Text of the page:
Gang leader freed in Mexico prison attack that killed 17

MEXICO CITY (AP) — Mexican authorities on Monday raised the death toll from an attack on a state prison in Ciudad Juarez across the border from El Paso, Texas to 17, a brazen operation that appeared designed to free the leader of a local gang.

Twenty-five inmates escaped in the attack.

Security Secretary Rosa Icela Rodríguez said 10 of the dead were prison guards who were attacked by gunmen who arrived early Sunday in armored vehicles and fired on the entrance and inside dormitories.

Rodríguez identified the inmates who escaped as being with the Mexicles gang, which she associated with the Caborca Cartel. She said the Mexicles’ leader was among the fugitives. The Mexicles have been one of Juarez’s main gangs for decades and for many years were known to work with the Sinaloa Cartel.

The Caborca Cartel had been led by drug lord Rafael Caro Quintero who was recaptured in July.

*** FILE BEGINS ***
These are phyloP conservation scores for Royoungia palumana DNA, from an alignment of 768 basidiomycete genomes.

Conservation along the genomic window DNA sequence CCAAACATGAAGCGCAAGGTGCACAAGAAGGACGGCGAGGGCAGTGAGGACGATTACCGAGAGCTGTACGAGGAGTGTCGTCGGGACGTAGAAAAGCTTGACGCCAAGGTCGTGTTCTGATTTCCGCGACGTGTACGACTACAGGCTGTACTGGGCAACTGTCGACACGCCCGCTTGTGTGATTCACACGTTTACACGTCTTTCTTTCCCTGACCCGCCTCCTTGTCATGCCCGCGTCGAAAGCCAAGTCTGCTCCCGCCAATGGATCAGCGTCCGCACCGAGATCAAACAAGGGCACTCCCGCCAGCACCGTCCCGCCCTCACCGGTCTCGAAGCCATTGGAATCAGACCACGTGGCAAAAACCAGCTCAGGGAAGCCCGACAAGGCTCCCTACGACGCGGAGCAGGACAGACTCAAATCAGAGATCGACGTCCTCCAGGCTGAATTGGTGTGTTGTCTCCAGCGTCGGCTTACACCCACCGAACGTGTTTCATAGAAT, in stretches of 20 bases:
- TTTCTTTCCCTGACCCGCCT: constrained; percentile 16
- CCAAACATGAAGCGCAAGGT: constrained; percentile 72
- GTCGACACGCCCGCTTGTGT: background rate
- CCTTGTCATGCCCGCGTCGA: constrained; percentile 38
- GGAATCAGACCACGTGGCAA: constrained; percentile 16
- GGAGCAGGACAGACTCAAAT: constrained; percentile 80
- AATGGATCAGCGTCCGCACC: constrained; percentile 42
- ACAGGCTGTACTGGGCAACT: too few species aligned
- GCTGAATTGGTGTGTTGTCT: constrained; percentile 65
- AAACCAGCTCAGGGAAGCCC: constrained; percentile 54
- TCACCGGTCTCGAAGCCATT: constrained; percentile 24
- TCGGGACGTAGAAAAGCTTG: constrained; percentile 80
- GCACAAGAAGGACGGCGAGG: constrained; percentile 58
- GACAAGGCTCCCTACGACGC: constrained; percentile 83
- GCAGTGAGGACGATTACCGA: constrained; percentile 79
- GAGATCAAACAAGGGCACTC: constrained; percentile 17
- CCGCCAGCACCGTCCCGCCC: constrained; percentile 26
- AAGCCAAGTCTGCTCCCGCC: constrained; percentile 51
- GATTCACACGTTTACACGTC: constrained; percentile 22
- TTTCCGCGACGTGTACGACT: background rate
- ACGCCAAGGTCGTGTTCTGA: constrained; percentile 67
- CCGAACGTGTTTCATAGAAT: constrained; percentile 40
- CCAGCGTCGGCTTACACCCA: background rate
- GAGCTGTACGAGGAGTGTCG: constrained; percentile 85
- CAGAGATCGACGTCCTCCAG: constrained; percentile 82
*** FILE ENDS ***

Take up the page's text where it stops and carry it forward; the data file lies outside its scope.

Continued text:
Defense Secretary Luis Cresencio Sandoval said the soldiers and state police who retook control of the prison found 10 “VIP” cells outfitted with televisions and other comforts. One even had a safe filled with cash.

Authorities also found cocaine, methamphetamine, heroin, fentanyl and marijuana inside the prison.

Sandoval said two other gunmen killed after attacking local police a short time before the attack on the prison were likely a diversion. They were not included in the 17 dead, which were made up of 10 guards and seven inmates.

In August, a riot inside the same state prison spread to the streets of Juarez in violence that left 11 people dead.

In that case, two inmates were killed inside the prison and then alleged gang members started shooting up the town, including killing four employees of a radio station who were doing a promotion at a restaurant.

Violence is frequent in Mexican prisons, including in some where authorities only maintain nominal control. Clashes regularly erupt among inmate of rival gangs, which in places like Juarez serve as proxies for drug cartels.

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